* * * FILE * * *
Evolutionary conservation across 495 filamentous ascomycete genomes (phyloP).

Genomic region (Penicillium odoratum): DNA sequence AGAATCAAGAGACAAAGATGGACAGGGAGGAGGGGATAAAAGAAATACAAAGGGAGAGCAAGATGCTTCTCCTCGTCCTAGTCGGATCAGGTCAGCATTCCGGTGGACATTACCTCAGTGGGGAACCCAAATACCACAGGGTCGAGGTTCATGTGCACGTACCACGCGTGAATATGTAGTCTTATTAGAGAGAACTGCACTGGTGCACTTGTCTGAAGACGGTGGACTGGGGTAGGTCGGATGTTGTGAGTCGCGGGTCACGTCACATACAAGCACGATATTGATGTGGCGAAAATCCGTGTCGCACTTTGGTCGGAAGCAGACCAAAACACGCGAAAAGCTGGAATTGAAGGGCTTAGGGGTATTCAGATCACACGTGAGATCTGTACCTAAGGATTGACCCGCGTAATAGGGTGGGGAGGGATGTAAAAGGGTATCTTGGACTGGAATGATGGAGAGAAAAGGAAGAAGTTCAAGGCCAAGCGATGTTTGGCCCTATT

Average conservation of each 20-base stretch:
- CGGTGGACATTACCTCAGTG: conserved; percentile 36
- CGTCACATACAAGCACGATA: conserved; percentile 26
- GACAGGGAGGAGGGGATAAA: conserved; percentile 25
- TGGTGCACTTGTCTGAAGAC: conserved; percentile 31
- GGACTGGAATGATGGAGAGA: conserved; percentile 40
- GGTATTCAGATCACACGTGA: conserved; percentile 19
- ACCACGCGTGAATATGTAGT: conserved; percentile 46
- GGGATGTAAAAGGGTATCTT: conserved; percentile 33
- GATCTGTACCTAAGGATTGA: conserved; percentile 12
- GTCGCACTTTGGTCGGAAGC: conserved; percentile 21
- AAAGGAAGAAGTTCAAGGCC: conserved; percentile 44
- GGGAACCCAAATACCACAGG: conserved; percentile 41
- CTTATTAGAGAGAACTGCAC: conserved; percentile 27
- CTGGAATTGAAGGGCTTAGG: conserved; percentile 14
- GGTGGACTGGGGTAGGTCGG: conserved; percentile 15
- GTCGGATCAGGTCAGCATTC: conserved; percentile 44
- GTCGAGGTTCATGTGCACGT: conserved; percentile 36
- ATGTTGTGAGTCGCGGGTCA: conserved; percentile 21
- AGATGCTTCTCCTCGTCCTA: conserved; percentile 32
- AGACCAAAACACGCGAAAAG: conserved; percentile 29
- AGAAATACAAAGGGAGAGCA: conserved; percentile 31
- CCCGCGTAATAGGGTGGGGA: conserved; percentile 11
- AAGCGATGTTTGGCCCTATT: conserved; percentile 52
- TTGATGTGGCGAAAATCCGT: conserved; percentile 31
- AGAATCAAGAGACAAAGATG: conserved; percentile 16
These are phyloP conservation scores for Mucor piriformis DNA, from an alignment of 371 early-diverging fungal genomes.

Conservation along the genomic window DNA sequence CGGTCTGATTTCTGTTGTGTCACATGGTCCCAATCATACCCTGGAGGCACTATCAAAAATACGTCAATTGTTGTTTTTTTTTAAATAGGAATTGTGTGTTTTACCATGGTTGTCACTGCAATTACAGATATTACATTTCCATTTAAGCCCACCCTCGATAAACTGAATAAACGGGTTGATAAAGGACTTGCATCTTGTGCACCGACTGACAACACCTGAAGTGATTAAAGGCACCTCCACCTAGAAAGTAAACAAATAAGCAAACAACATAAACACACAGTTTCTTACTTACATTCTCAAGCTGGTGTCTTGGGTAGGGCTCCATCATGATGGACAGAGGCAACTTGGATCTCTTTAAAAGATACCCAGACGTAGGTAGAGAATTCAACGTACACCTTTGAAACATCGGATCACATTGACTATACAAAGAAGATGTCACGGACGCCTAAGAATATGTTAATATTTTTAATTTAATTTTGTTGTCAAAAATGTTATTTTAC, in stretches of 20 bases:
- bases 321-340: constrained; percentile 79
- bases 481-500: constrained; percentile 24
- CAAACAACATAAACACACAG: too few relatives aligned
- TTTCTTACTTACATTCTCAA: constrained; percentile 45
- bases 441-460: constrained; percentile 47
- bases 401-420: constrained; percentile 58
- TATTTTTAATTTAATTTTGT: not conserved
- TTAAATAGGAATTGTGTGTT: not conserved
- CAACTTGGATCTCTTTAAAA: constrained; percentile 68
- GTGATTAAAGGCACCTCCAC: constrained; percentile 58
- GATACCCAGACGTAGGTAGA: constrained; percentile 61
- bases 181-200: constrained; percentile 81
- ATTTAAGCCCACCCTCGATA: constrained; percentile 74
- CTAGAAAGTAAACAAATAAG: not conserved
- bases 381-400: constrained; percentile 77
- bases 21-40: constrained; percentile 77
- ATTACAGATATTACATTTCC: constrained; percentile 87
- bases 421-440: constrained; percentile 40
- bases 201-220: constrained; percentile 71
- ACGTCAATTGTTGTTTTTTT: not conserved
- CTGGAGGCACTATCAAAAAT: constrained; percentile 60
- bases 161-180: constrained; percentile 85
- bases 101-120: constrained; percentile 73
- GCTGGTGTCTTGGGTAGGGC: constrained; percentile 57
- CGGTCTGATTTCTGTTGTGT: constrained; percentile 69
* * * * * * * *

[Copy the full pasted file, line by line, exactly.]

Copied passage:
Evolutionary conservation across 495 filamentous ascomycete genomes (phyloP).

Genomic region (Penicillium odoratum): DNA sequence AGAATCAAGAGACAAAGATGGACAGGGAGGAGGGGATAAAAGAAATACAAAGGGAGAGCAAGATGCTTCTCCTCGTCCTAGTCGGATCAGGTCAGCATTCCGGTGGACATTACCTCAGTGGGGAACCCAAATACCACAGGGTCGAGGTTCATGTGCACGTACCACGCGTGAATATGTAGTCTTATTAGAGAGAACTGCACTGGTGCACTTGTCTGAAGACGGTGGACTGGGGTAGGTCGGATGTTGTGAGTCGCGGGTCACGTCACATACAAGCACGATATTGATGTGGCGAAAATCCGTGTCGCACTTTGGTCGGAAGCAGACCAAAACACGCGAAAAGCTGGAATTGAAGGGCTTAGGGGTATTCAGATCACACGTGAGATCTGTACCTAAGGATTGACCCGCGTAATAGGGTGGGGAGGGATGTAAAAGGGTATCTTGGACTGGAATGATGGAGAGAAAAGGAAGAAGTTCAAGGCCAAGCGATGTTTGGCCCTATT

Average conservation of each 20-base stretch:
- CGGTGGACATTACCTCAGTG: conserved; percentile 36
- CGTCACATACAAGCACGATA: conserved; percentile 26
- GACAGGGAGGAGGGGATAAA: conserved; percentile 25
- TGGTGCACTTGTCTGAAGAC: conserved; percentile 31
- GGACTGGAATGATGGAGAGA: conserved; percentile 40
- GGTATTCAGATCACACGTGA: conserved; percentile 19
- ACCACGCGTGAATATGTAGT: conserved; percentile 46
- GGGATGTAAAAGGGTATCTT: conserved; percentile 33
- GATCTGTACCTAAGGATTGA: conserved; percentile 12
- GTCGCACTTTGGTCGGAAGC: conserved; percentile 21
- AAAGGAAGAAGTTCAAGGCC: conserved; percentile 44
- GGGAACCCAAATACCACAGG: conserved; percentile 41
- CTTATTAGAGAGAACTGCAC: conserved; percentile 27
- CTGGAATTGAAGGGCTTAGG: conserved; percentile 14
- GGTGGACTGGGGTAGGTCGG: conserved; percentile 15
- GTCGGATCAGGTCAGCATTC: conserved; percentile 44
- GTCGAGGTTCATGTGCACGT: conserved; percentile 36
- ATGTTGTGAGTCGCGGGTCA: conserved; percentile 21
- AGATGCTTCTCCTCGTCCTA: conserved; percentile 32
- AGACCAAAACACGCGAAAAG: conserved; percentile 29
- AGAAATACAAAGGGAGAGCA: conserved; percentile 31
- CCCGCGTAATAGGGTGGGGA: conserved; percentile 11
- AAGCGATGTTTGGCCCTATT: conserved; percentile 52
- TTGATGTGGCGAAAATCCGT: conserved; percentile 31
- AGAATCAAGAGACAAAGATG: conserved; percentile 16
These are phyloP conservation scores for Mucor piriformis DNA, from an alignment of 371 early-diverging fungal genomes.

Conservation along the genomic window DNA sequence CGGTCTGATTTCTGTTGTGTCACATGGTCCCAATCATACCCTGGAGGCACTATCAAAAATACGTCAATTGTTGTTTTTTTTTAAATAGGAATTGTGTGTTTTACCATGGTTGTCACTGCAATTACAGATATTACATTTCCATTTAAGCCCACCCTCGATAAACTGAATAAACGGGTTGATAAAGGACTTGCATCTTGTGCACCGACTGACAACACCTGAAGTGATTAAAGGCACCTCCACCTAGAAAGTAAACAAATAAGCAAACAACATAAACACACAGTTTCTTACTTACATTCTCAAGCTGGTGTCTTGGGTAGGGCTCCATCATGATGGACAGAGGCAACTTGGATCTCTTTAAAAGATACCCAGACGTAGGTAGAGAATTCAACGTACACCTTTGAAACATCGGATCACATTGACTATACAAAGAAGATGTCACGGACGCCTAAGAATATGTTAATATTTTTAATTTAATTTTGTTGTCAAAAATGTTATTTTAC, in stretches of 20 bases:
- bases 321-340: constrained; percentile 79
- bases 481-500: constrained; percentile 24
- CAAACAACATAAACACACAG: too few relatives aligned
- TTTCTTACTTACATTCTCAA: constrained; percentile 45
- bases 441-460: constrained; percentile 47
- bases 401-420: constrained; percentile 58
- TATTTTTAATTTAATTTTGT: not conserved
- TTAAATAGGAATTGTGTGTT: not conserved
- CAACTTGGATCTCTTTAAAA: constrained; percentile 68
- GTGATTAAAGGCACCTCCAC: constrained; percentile 58
- GATACCCAGACGTAGGTAGA: constrained; percentile 61
- bases 181-200: constrained; percentile 81
- ATTTAAGCCCACCCTCGATA: constrained; percentile 74
- CTAGAAAGTAAACAAATAAG: not conserved
- bases 381-400: constrained; percentile 77
- bases 21-40: constrained; percentile 77
- ATTACAGATATTACATTTCC: constrained; percentile 87
- bases 421-440: constrained; percentile 40
- bases 201-220: constrained; percentile 71
- ACGTCAATTGTTGTTTTTTT: not conserved
- CTGGAGGCACTATCAAAAAT: constrained; percentile 60
- bases 161-180: constrained; percentile 85
- bases 101-120: constrained; percentile 73
- GCTGGTGTCTTGGGTAGGGC: constrained; percentile 57
- CGGTCTGATTTCTGTTGTGT: constrained; percentile 69